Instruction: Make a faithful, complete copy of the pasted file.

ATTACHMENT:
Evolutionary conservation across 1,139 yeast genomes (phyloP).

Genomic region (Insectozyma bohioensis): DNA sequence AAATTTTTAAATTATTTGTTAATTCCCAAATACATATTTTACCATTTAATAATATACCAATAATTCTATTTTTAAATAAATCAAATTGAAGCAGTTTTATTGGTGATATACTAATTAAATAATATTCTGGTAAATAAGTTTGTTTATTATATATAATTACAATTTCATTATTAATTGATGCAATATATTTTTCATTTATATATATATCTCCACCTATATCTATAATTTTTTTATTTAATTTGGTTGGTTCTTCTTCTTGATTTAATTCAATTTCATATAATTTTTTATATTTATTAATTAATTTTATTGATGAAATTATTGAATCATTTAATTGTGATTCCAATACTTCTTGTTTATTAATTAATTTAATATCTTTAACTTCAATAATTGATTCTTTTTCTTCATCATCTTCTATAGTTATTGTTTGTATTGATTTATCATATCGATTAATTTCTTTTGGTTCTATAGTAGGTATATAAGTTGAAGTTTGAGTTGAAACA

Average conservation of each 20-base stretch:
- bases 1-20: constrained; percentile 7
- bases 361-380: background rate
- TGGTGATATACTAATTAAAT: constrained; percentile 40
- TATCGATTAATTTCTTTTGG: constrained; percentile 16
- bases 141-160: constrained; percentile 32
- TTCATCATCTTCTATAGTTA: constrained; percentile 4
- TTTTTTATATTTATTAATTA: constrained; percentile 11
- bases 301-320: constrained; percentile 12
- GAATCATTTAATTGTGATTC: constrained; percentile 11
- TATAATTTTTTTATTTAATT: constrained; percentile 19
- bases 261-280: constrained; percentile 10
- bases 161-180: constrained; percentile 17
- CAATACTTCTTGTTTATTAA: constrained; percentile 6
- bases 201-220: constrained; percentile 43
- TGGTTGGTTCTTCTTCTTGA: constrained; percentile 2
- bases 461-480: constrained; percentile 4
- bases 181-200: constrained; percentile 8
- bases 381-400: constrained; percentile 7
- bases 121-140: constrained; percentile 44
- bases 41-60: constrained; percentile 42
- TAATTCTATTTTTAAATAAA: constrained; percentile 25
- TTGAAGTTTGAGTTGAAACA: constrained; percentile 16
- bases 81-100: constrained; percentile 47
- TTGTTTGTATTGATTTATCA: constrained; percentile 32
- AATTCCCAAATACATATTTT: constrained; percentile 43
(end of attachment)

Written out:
Evolutionary conservation across 1,139 yeast genomes (phyloP).

Genomic region (Insectozyma bohioensis): DNA sequence AAATTTTTAAATTATTTGTTAATTCCCAAATACATATTTTACCATTTAATAATATACCAATAATTCTATTTTTAAATAAATCAAATTGAAGCAGTTTTATTGGTGATATACTAATTAAATAATATTCTGGTAAATAAGTTTGTTTATTATATATAATTACAATTTCATTATTAATTGATGCAATATATTTTTCATTTATATATATATCTCCACCTATATCTATAATTTTTTTATTTAATTTGGTTGGTTCTTCTTCTTGATTTAATTCAATTTCATATAATTTTTTATATTTATTAATTAATTTTATTGATGAAATTATTGAATCATTTAATTGTGATTCCAATACTTCTTGTTTATTAATTAATTTAATATCTTTAACTTCAATAATTGATTCTTTTTCTTCATCATCTTCTATAGTTATTGTTTGTATTGATTTATCATATCGATTAATTTCTTTTGGTTCTATAGTAGGTATATAAGTTGAAGTTTGAGTTGAAACA

Average conservation of each 20-base stretch:
- bases 1-20: constrained; percentile 7
- bases 361-380: background rate
- TGGTGATATACTAATTAAAT: constrained; percentile 40
- TATCGATTAATTTCTTTTGG: constrained; percentile 16
- bases 141-160: constrained; percentile 32
- TTCATCATCTTCTATAGTTA: constrained; percentile 4
- TTTTTTATATTTATTAATTA: constrained; percentile 11
- bases 301-320: constrained; percentile 12
- GAATCATTTAATTGTGATTC: constrained; percentile 11
- TATAATTTTTTTATTTAATT: constrained; percentile 19
- bases 261-280: constrained; percentile 10
- bases 161-180: constrained; percentile 17
- CAATACTTCTTGTTTATTAA: constrained; percentile 6
- bases 201-220: constrained; percentile 43
- TGGTTGGTTCTTCTTCTTGA: constrained; percentile 2
- bases 461-480: constrained; percentile 4
- bases 181-200: constrained; percentile 8
- bases 381-400: constrained; percentile 7
- bases 121-140: constrained; percentile 44
- bases 41-60: constrained; percentile 42
- TAATTCTATTTTTAAATAAA: constrained; percentile 25
- TTGAAGTTTGAGTTGAAACA: constrained; percentile 16
- bases 81-100: constrained; percentile 47
- TTGTTTGTATTGATTTATCA: constrained; percentile 32
- AATTCCCAAATACATATTTT: constrained; percentile 43